Despite the useful passband shift, occasionally some carriers or hets cannot be overcome (as with any radio); a notch filter would be welcome on the AR7030. An optional notch filter is expected to be available by August from AOR, and it may include a noise blanker feature. Now I'm using a Radio Shack DSP-40 digital audio filter strictly for its "auto-notch" capability. The DSP-40 works well for the purpose, and at a close-out price of less than US. $40, it was an inexpensive solution. Some Radio Shack outlets still have the DSP-40, now at a $30 price.
I do not find the current lack of a noise blanker to be a problem with this receiver. Still, I will likely add the noise blanker to my AR7030 when it's available, just to make the receiver complete. I prefer to tackle noise problems with outboard accessories such as the JPS ANC-4 Antenna Noise Canceller. With this approach the noise cannot affect the AGC of the AR7030, but the gain control of the ANC-4 should be used cautiously as its amplifier can be overloaded by strong local MW stations.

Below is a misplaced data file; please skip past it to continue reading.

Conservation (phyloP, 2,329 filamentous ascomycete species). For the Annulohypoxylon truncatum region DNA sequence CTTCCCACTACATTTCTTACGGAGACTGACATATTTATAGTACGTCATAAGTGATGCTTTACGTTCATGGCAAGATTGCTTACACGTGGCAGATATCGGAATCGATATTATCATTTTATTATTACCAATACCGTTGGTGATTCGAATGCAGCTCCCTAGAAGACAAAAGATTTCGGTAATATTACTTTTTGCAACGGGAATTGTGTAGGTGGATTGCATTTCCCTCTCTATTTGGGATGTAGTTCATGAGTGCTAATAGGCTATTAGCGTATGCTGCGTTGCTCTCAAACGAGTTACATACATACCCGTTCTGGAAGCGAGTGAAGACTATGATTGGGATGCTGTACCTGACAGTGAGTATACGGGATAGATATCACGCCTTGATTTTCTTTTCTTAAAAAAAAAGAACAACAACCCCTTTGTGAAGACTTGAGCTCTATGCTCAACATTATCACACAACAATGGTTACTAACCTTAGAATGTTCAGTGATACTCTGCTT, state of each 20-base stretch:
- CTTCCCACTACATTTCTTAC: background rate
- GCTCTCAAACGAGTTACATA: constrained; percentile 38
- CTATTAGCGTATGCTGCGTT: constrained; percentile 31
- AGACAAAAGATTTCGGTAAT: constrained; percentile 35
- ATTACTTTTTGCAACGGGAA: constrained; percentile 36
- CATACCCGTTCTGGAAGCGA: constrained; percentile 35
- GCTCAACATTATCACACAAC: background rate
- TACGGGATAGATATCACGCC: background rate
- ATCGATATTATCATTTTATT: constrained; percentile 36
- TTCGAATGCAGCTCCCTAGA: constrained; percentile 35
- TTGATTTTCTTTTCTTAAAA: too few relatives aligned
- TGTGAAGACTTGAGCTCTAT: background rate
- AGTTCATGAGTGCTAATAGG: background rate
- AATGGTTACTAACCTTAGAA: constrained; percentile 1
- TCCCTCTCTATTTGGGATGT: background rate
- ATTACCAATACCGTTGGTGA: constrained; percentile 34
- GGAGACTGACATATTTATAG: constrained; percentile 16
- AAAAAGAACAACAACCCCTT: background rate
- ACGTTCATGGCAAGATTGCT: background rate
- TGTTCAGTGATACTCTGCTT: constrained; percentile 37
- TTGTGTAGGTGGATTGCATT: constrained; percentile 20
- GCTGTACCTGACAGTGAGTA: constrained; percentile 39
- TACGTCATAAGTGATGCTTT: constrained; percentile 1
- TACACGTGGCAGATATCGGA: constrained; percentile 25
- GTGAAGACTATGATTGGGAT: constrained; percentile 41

There are many small details that become noticeable and useful to the DXer as he spends more time with the receiver. The following are a few features that I consider "nice touches":
1) No immediate blast of audio in the AGC off position. The I.F. gain takes a couple seconds to reach 100%, so cycling through all three AGC speeds is gentler on the ears when the off position is reached.
2) The high-impedance antenna port and the ground connection for the AR7030 use a locking lever to engage the wire, rather than a spring-loaded pushbutton. I find it easier and quicker to use than the typical spring connector. A small detail to be sure, but it's appreciated when working around the back of the AR7030 in low light conditions or amongst a tangle of wires and cables.